Counterfeit court documents aimed at illegally authorizing wiretaps and other fraudulent activities are catalyzing legislation requiring federal, state and tribal courts to use digital signatures to ensure legitimacy of court orders. And an increasingly hard line by the U.S. government against foreign government hackers recently spurred President Biden to talk about the possibility of a “real shooting war” with a “major power” over a cyberattack. The message is loud and clear: The federal government is turning up the heat against cyber threats aimed at causing damage or disruption, and in the process lighting a fire under private- and public-sector organizations to work together to improve the nation’s cybersecurity.
To that end, the first requirement the May 12, 2021, Executive Order outlined is removing barriers to sharing threat information. Recognizing that current contracts with IT and OT service providers include terms or restrictions that limit the sharing of threat or incident information with executive departments and agencies, the order sets an aggressive timeline to begin to update requirements and language to enable the sharing of relevant cyber incident data, information and reporting.
The federal government already shares threat data with the private sector. The Department of Homeland Security’s Cybersecurity and Infrastructure Security Agency (CISA) issues alerts and offers a free Automated Indicator Sharing (AIS) threat feed. The Federal Bureau of Investigation (FBI) and the National Security Agency (NSA) publish intelligence, trends and best practices. And there are dozens of Information Sharing and Analysis Centers (ISACs) that also foster the exchange of intelligence with the aim of helping member organizations protect their infrastructure, employees and customers from cyberthreats targeting their specific industry. But there isn’t a structured and effective mechanism for individual, private organizations to share relevant, actionable intelligence with the public sector.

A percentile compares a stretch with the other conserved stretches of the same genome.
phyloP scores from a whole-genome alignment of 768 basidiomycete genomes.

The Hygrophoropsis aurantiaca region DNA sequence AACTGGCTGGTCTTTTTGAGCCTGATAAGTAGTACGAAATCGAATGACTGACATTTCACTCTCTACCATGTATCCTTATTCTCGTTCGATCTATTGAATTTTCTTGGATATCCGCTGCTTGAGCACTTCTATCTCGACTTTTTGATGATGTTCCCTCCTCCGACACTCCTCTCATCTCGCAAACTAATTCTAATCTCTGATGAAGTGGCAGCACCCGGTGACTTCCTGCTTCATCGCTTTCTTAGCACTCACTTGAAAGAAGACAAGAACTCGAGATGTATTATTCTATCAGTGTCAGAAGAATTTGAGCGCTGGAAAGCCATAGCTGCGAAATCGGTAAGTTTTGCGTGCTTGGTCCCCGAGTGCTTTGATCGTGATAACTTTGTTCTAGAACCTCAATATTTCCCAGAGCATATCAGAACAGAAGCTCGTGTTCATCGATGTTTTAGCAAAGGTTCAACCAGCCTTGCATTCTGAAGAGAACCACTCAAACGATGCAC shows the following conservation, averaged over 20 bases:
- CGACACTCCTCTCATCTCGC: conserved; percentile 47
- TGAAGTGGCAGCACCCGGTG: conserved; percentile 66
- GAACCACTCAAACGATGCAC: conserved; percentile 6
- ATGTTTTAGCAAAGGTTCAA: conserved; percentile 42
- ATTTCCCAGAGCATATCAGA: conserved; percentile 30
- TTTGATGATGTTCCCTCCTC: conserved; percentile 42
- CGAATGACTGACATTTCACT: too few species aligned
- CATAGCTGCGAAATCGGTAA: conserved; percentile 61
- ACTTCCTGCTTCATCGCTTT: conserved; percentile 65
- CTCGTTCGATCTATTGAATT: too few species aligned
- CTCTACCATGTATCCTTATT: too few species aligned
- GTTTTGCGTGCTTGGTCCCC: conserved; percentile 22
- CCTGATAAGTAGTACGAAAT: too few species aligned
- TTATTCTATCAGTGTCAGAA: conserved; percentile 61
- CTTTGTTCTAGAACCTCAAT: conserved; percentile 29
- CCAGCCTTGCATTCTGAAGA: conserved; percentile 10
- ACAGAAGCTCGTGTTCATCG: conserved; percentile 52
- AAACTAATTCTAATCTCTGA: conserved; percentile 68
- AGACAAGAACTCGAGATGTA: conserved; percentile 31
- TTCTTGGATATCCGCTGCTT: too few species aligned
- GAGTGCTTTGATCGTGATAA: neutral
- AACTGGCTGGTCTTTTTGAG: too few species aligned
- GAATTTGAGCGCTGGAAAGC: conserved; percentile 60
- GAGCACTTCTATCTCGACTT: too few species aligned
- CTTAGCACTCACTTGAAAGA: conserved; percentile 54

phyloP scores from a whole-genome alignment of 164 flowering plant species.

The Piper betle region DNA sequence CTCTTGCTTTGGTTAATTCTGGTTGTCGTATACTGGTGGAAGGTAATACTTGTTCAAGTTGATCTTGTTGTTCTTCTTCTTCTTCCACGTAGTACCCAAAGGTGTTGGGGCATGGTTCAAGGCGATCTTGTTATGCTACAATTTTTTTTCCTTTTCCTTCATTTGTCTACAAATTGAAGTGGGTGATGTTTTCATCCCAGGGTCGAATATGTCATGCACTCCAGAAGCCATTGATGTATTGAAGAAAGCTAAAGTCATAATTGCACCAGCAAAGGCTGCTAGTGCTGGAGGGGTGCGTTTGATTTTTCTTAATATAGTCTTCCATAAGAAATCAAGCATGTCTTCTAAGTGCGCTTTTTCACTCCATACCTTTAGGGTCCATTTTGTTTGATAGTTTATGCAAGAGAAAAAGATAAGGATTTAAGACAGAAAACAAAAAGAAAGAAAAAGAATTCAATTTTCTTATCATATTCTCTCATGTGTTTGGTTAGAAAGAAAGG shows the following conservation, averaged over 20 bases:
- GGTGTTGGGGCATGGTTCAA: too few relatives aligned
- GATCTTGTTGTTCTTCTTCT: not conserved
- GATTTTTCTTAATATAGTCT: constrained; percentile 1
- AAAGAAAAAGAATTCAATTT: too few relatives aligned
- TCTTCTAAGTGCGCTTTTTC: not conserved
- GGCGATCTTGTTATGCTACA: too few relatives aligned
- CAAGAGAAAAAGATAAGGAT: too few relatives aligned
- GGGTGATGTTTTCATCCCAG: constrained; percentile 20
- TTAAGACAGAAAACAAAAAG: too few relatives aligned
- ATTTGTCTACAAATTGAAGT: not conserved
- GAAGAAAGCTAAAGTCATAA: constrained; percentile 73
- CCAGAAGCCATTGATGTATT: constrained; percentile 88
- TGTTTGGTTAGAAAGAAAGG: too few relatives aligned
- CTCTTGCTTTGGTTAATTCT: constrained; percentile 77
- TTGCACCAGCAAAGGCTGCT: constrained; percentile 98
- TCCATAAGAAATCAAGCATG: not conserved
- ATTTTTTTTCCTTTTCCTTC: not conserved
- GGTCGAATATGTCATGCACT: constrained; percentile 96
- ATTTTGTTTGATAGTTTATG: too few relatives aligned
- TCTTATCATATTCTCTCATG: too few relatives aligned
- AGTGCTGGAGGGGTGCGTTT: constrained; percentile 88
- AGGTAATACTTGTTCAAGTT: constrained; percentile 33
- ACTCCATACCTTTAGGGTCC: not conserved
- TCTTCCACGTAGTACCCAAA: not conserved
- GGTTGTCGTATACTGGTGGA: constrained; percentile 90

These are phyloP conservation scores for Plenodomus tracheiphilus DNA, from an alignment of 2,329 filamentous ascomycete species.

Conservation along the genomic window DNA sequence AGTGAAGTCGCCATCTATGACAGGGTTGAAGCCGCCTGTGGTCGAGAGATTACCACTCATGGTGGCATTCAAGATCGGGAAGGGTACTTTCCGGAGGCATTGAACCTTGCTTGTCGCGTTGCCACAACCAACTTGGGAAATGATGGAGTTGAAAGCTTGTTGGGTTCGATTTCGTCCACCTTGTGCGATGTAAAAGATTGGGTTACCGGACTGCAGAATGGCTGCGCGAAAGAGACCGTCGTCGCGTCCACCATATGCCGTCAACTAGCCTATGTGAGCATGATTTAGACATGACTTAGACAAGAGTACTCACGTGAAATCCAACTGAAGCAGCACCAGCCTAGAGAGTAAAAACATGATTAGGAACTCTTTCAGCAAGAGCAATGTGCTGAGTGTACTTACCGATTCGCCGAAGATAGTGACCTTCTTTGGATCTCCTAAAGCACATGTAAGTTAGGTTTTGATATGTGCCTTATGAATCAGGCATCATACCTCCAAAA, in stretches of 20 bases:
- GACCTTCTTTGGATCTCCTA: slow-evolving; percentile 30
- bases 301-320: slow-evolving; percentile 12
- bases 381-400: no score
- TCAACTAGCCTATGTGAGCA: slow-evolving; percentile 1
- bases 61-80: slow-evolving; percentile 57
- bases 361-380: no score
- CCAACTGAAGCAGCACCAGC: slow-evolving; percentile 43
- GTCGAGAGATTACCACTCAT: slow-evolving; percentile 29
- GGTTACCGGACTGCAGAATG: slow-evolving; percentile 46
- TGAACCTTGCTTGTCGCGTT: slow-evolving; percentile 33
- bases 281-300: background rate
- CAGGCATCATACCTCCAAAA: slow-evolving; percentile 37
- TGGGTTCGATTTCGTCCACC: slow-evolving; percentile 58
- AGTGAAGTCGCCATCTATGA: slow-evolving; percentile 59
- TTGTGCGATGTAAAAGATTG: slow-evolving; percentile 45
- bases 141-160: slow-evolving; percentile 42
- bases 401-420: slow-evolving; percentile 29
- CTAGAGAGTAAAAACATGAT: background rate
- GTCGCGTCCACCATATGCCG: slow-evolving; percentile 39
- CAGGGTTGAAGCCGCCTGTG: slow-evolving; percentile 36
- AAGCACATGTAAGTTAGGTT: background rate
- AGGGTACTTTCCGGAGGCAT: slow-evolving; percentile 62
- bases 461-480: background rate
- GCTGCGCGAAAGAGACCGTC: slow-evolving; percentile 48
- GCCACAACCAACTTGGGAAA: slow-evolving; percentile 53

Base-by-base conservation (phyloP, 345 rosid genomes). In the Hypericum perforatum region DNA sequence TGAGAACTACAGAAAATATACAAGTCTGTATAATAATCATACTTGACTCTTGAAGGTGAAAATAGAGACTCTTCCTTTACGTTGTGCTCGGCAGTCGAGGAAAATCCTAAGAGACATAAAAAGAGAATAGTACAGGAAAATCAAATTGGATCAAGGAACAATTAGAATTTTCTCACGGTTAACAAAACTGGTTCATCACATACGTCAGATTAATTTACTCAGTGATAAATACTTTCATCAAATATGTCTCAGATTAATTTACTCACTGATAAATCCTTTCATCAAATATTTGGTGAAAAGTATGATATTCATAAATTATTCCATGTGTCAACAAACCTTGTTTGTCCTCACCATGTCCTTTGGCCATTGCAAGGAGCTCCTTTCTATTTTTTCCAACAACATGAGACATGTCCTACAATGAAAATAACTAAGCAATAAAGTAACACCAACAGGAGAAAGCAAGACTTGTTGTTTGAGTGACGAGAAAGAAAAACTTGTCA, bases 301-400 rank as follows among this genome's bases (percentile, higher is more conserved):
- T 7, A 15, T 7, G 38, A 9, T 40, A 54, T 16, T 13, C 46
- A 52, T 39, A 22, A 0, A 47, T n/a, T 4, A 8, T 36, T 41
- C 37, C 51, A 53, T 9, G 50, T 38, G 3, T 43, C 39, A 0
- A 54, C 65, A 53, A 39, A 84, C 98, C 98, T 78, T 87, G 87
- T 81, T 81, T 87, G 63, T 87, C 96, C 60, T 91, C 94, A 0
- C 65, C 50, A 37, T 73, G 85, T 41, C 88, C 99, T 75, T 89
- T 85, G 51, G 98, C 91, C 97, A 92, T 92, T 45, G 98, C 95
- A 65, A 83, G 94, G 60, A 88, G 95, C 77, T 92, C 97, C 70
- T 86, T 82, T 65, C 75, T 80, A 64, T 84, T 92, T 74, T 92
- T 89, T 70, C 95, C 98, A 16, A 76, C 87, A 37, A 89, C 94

The reality is, even within the federal government, sharing across agencies typically is done in an ad hoc way – manually and based on established relationships. In other words, calling a colleague to ask if they’ve heard about a threat.
The Executive Order also states that federal agencies should start making plans to implement zero trust architectures, as the deadline to adopt multi-factor authentication and encryption for data at rest and in transit is in November. The concept of zero trust has become increasingly popular as a construct to maintain privacy and control over digital assets in today’s perimeter-less world. Zero trust entails continuously verifying and authenticating every device, user – internal and external – and application to ensure they have the right privileges and attributes to connect to the asset they want to access.
At first glance, threat sharing and zero trust may seem to be at odds. Given that the extent of sharing we’ve seen to date is mostly fueled by trusted relationships, can you have meaningful sharing in a zero trust model, where the mantra is “never trust, always verify”? To me, the answer is yes. The two can coexist and even complement each other, provided you have a way to exchange threat data that adheres to the following five principles.